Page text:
The Master and Margarita


Some say the idea of the novel came to Bulgakov after he visited the office of the Bezbozhnik, a satirical atheist magazine.[5] It was also said that the first "Black magic" performance in the novel happened on 12 June — on 12 June 1929, the first Godless people convention started in Moscow, featuring speeches by Nikolai Bukharin and Yemelyan Yaroslavsky.[6]

There are several interpretations of the novel itself:

Response to aggressive atheistic propaganda

One interpretation of the novel is that it is Bulgakov's response to poets and writers who he saw as starting atheist propaganda in the Soviet Russia, denying Jesus Christ as a historical character, particularly, to antireligious poems of Demyan Bedny. As such the novel can be seen as a rebuke to the aggressive "godless people". It is no accident that in both Moscow and Judea part of the novel the reader can see justification of the whole devil's image. Jewish demonology characters are a deliberate retort to the denial of God in the USSR.

Bulgakov was trying to write an apologia proving the existence of the spiritual world. However, the attempt is ad absurdum – the novel shows the reality of evil and demonic powers in this world. And the resulting question is, "If those powers exist, and the world is run by Woland and his entourage, why does this world still exist?".[7]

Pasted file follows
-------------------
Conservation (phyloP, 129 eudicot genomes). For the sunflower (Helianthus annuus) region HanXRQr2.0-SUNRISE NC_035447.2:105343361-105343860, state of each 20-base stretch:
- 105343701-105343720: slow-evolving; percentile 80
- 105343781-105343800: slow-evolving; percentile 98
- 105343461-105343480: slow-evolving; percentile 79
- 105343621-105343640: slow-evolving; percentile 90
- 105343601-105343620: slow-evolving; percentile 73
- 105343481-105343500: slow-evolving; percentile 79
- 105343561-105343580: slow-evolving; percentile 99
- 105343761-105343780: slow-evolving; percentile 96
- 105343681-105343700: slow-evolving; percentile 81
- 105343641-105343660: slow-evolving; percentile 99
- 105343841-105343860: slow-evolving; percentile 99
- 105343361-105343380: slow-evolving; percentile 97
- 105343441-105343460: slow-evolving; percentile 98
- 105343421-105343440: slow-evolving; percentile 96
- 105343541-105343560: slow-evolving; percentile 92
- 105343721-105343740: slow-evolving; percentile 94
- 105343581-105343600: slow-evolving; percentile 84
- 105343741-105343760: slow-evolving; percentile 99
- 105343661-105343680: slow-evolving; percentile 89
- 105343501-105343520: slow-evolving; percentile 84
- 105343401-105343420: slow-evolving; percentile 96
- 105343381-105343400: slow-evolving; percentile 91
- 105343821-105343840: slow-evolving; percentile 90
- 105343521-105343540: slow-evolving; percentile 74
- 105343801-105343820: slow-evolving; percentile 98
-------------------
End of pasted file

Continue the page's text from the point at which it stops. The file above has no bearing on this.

Occlusive interpretation

One of the main ideas of the book is that the source of evil is inseparable from our world as light is from the darkness. Both Satan and Jesus Christ dwell mostly inside people. Jesus was unable to see Judas' treachery, despite Pilate's hints, because he only saw good in people. He could not protect himself, because he did not know how, nor from whom.

This interpretation presumes that Bulgakov had his own vision of Tolstoy's idea of non-resistance to evil through violence, by giving this image of Yeshua.

Freemason interpretation

It was noted many times in various studies that the novel abounds with Freemason symbols, often showing Freemason rituals which, as the theory implies, originate from the mystery plays of Ancient Egypt and Ancient Greece, and suggest that Bulgakov had knowledge of Freemasonry.[8] Bulgakov may have obtained this knowledge from his father, Afanasiy Bulgakov, and his book Modern Freemasonry.[9]

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